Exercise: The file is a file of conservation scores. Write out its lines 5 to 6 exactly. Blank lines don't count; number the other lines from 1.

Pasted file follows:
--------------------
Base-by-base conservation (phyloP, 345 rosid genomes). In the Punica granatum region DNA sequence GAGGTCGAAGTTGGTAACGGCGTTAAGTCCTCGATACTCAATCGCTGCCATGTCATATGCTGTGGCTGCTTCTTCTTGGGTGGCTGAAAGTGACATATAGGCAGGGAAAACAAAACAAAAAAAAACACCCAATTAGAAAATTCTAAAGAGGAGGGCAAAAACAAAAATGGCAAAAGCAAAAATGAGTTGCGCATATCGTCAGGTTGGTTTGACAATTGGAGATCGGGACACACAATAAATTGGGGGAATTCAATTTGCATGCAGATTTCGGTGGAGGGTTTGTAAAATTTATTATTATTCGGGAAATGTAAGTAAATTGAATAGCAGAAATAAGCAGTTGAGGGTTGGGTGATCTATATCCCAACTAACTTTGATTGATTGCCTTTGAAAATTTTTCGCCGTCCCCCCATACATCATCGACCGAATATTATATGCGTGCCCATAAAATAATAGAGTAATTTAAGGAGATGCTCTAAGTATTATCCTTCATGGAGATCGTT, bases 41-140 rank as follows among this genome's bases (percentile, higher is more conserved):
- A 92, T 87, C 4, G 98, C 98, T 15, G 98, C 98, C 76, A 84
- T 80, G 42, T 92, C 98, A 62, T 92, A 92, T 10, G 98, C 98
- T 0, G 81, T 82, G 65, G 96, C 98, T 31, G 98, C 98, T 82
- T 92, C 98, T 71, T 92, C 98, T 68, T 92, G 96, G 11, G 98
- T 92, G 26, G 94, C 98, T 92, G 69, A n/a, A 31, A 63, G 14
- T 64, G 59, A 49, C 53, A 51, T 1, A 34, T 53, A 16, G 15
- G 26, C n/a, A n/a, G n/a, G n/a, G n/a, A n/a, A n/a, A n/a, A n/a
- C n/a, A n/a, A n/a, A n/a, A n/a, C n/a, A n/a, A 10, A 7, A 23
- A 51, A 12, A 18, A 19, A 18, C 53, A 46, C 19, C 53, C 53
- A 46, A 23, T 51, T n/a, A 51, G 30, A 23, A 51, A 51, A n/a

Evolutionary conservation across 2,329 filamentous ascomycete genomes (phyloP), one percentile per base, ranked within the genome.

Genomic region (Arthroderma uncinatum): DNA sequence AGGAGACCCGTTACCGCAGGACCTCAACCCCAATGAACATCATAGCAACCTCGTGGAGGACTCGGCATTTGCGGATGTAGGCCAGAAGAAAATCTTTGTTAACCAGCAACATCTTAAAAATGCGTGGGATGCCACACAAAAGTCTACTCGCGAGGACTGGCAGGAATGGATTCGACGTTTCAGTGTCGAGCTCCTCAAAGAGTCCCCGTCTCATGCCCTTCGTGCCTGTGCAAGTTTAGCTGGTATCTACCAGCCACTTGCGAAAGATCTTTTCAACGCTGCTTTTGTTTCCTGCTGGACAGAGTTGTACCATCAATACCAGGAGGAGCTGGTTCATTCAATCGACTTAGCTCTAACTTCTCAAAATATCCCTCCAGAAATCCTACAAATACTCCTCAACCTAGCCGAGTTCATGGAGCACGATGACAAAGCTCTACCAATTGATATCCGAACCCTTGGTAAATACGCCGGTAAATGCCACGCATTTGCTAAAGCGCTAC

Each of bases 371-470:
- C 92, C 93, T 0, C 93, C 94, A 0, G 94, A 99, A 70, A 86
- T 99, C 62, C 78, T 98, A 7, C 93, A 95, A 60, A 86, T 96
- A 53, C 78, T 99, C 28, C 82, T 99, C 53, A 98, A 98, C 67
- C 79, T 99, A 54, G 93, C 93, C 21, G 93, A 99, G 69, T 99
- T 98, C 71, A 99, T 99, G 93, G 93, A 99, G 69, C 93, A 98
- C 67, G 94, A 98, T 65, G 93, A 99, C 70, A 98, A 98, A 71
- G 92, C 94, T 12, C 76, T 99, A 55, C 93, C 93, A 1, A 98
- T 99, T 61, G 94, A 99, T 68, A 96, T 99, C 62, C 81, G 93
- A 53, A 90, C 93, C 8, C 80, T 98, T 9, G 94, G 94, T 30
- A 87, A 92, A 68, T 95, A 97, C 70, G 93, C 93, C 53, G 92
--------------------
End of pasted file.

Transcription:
- T 92, C 98, T 71, T 92, C 98, T 68, T 92, G 96, G 11, G 98
- T 92, G 26, G 94, C 98, T 92, G 69, A n/a, A 31, A 63, G 14